Swamp Fight State Monument
Old Post Road,
Fairfield, Fairfield County, Connecticut


US 95 north to exit 19; head across Center Street onto Rennell Drive; at the T-intersection turn right onto Old Post Road.  The park entrance is on the left before reaching the railway line. 


1636-1637  --  Pequot War. 

1637  --  the Pequot Indians killed the white traders, Captain John Stone and John Oldham, off Block Island.  The British responded with a force of 90 men.  They sailed into Pequot Harbor and demanded from Sassacus, the Pequot chief,  the turn over of the killers.  

When the negotiations broke down, the Indians were forced down the coast (Mystic, Groton, New London, Saybrook and into Fairfield).  In Fairfield, white men came from many of the surrounding areas, and attacked the Pequots at Sasco Swamp. 

What came to be called the Great Swamp War started at pre-dawn on May 26, 1637.  The Colonial forces were led by Roger Ludlow and Captains John Mason and John Underhill.  Ludlow received support from the Mohegans and Narragansetts. Hundreds of Pequots were killed.  In less than an hour, most of the Pequots were dead.  

1637 Roger Ludlow, deputy governor of the Commonwealth of Massachusetts, first saw the area that became Fairfield when he served as a key advisor in a massacre of a group of Pequot Indians in a swamp in Southport. (On Post Road in Southport there is a monument to the event.)

The Society of Colonial Wars erected a granite monument to commemorate the Great Swamp Fight.  The inscription reads: "The Great Swamp Fight Here Ended the Pequot War, July 13, 1634."



11/12/2005.  On a cool, but clear day, Rosemary Cooney, Sarah-David Rosenbaum, Ceferino Santana, dog Sonar and I parked near the park entrance on Old Post Road.  I wanted to see the Swamp Fight Monument and get a photo.  But no matter how hard we looked, we could not find one.  They must have moved the monument is our thought. 

Just into the park entrance there is a very interesting large rock with a upraised neck on one end.  Across from it is a somewhat similar, but much smaller, rock.  Along the stone wall on the right at the entrance is still another interesting large rock.  The entrance path soon splits with one part heading north and another going generally northeast.  We went northeast.  The forest is pretty much dry oak forest with lots of winged euonymus bushes in he shrub layer on a small hill.  When we reached the northeast corner of the park, we saw that the trail looped around to head back.  We decided to head downhill to walk parallel to the railway line.  There is a lot of Japanese knotweed in a low area along the railway.  We kept following the railway until we came to Old Post Road; turned right and followed along the east border of the park until we got back to the car and the park entrance.

I rechecked the road map to make sure the swamp monument was noted in the park and where.  So we went back into the park and this time followed the left fork heading north and at the northern border turned right to walk west parallel with Route 1.  We still could not find it.  We saw what looked like a possible stone foundation for the monument, but no monument itself.    What a disappointment.  Maybe they have taken the monument to be placed in a local museum.  Who knows?  And they don't have the decency to let us know at the park itself.  Dr. Patrick L. Cooney.

Dr. Patrick L. Cooney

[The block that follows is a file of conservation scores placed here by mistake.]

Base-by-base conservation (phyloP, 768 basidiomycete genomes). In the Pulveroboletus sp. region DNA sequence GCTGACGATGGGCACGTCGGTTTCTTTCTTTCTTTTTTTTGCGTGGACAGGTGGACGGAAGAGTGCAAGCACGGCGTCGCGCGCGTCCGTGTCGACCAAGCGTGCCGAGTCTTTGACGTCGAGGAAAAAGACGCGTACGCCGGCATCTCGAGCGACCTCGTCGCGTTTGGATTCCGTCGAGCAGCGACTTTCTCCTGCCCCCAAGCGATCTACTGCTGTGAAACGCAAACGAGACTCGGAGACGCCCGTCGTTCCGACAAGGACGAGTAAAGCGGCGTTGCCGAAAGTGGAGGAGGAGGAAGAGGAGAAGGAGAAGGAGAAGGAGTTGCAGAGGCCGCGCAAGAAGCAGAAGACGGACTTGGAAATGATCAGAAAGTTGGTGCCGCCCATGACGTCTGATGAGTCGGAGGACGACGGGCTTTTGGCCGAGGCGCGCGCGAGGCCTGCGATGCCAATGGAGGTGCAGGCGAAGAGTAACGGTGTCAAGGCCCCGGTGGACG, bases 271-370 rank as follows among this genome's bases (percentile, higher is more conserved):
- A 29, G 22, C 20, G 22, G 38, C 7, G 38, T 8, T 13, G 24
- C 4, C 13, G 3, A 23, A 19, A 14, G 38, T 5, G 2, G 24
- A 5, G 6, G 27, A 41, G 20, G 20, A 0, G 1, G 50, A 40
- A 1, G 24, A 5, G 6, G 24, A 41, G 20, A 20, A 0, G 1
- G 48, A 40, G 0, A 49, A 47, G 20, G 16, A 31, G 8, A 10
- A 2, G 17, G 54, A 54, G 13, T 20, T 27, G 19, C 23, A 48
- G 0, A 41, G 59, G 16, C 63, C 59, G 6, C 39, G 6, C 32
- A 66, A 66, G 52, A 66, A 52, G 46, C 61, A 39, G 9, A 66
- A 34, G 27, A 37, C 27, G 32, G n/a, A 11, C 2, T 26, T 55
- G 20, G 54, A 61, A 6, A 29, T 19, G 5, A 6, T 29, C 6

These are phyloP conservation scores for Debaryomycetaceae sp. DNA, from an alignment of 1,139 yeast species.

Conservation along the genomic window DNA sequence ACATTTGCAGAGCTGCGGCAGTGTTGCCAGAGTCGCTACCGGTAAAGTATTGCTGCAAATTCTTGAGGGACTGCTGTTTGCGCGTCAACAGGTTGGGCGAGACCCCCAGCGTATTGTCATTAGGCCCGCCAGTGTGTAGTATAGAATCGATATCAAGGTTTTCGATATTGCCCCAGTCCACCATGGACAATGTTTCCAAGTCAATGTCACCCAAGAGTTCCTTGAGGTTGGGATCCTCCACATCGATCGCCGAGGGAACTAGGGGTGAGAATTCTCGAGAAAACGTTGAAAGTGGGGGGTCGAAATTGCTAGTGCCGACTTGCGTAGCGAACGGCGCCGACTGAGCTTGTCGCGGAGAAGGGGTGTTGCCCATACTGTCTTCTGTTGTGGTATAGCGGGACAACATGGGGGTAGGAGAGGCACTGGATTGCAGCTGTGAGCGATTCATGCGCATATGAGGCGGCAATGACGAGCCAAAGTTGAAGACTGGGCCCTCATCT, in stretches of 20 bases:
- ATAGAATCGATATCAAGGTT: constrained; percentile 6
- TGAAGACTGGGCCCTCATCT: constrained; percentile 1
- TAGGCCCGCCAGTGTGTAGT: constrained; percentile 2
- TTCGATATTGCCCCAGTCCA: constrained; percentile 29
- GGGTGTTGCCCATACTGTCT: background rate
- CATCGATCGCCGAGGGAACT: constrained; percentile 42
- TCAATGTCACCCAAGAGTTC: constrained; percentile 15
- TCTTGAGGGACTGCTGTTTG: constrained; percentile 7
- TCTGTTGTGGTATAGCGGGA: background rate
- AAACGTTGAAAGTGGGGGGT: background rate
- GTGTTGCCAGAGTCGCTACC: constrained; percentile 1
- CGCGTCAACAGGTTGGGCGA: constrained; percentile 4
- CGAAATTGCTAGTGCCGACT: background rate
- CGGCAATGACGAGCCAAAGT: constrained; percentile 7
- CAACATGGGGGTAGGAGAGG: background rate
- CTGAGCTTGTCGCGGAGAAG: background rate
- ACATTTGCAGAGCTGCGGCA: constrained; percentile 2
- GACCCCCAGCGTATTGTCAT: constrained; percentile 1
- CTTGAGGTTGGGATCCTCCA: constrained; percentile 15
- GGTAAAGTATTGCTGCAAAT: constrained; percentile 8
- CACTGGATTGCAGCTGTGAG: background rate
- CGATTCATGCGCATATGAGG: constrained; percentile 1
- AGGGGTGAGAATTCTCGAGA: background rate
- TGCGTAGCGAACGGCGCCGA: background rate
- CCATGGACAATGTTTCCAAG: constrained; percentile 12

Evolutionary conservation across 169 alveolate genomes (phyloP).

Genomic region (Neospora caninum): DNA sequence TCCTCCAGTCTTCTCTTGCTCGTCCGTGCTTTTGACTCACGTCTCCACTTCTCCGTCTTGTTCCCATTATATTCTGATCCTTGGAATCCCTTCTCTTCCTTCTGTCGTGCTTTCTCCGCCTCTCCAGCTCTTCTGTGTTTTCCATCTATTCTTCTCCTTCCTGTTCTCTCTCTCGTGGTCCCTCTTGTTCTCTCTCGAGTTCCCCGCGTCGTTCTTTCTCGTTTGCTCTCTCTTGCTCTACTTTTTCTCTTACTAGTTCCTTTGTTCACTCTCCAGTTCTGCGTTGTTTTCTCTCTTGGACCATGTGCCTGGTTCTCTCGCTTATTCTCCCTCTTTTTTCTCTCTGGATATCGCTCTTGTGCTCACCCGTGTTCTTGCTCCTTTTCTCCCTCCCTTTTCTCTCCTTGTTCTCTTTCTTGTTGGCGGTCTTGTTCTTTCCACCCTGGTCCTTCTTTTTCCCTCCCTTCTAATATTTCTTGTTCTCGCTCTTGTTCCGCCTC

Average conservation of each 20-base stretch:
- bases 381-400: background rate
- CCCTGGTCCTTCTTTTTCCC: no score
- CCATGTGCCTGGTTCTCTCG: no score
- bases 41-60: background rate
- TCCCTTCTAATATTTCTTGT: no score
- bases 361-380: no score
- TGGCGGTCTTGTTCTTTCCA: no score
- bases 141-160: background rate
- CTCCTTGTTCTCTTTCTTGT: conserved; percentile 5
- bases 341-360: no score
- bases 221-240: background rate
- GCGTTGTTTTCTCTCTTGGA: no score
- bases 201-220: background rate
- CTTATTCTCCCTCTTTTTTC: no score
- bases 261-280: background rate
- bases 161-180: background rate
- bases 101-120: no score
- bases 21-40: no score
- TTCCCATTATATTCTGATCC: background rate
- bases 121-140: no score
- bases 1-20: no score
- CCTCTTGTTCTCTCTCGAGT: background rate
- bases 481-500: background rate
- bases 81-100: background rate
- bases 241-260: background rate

* = plant blooming on date of field trip, 11/12/2005

Acer platanoides (Norway maple)
Acer saccharum (sugar maple)
Ailanthus altissima (tree of heaven)
Carya sp. (hickory)
Fagus grandifolia (American beech)
Juniperus virginiana (red cedar
Liriodendron tulipifera (tulip tree)
Pinus strobus (white pine)
Prunus serotina (black cherry)
Quercus alba (white oak)
Quercus coccinea (scarlet oak)
Quercus rubra (red oak)
Quercus velutina (black oak)
Sassafras albidum (sassafras)
Ulmus americana (white elm)

Shrubs and sub-shrubs:
Berberis thunbergii (Japanese barberry)
Euonymus alatus (winged euonymus)  --  lots of it
Lindera benzoin (spice bush)
Pachysandra terminalis (pachysandra)
Rosa multiflora (multiflora rose)
Rubus flagellaris (northern dewberry)
Rubus occidentalis (black raspberry)
Rubus phoenicolasius (wineberry)
Rubus sp. (blackberry)
Viburnum acerifolium (arrowwood viburnum)
Viburnum dentatum (arrowwood viburnum)
Vinca minor (periwinkle)

Celastrus orbiculatus (Asiatic bittersweet)
Euonymus fortunii (Fortune's euonymus)
Hedera helix (English ivy)
Lonicera japonica (Japanese honeysuckle)
Parthenocissus quinquefolia (Virginia creeper)
Smilax glauca (sawbrier)
Smilax rotundifolia (round-leaved greenbrier)
Toxicodendron radicans (poison ivy)
Vitis sp. (grape)

Alliaria petiolata (garlic mustard)
Ambrosia artemisiifolia (common ragweed)  
Artemisia vulgaris (common mugwort)    
Aster cordifolius (heart-leaved goldenrod)     *
Aster spp. (aster)
Commelina communis (Asiatic dayflower)
Conyza canadensis (horseweed)
Duchesnea indica (Indian strawberry)
Galium sp. (bedstraw)
Oxalis sp. (yellow wood sorrel)     * 1 in bloom
Phytolacca americana (pokeweed)    
Polygonum cespitosum (cespitose smartweed)
Polygonum cuspidatum (Japanese knotweed)
Solanum dulcamara (bittersweet nightshade)
Solanum nigrum (black nightshade)     *
Solidago bicolor (silverrod)
Solidago sp. (goldenrod)
Verbena urticifolia (white vervain)

Carex sp. (sedge)

Dactylis glomerata (orchard grass)   
Digitaria sp. (crab grass)
Eleusine indica (zipper grass)
Panicum clandestinum (deer-tongue grass
Setaria faberi (nodding foxtail grass)

Polystichum acrostichoides (Christmas fern)


Mystery herb:
looks like some kind of Japanese species; palmate 7 leaflets; top 3 biggest, 2side ones smaller, 2 bottom ones, smallest; hairy leafstalk, stem and veins beneath leaf; skunky smell to the plant; flimsy leaves, one main vein with others pointed downward toward tip; leaflet stalks almost sessile; terminal inflorescence.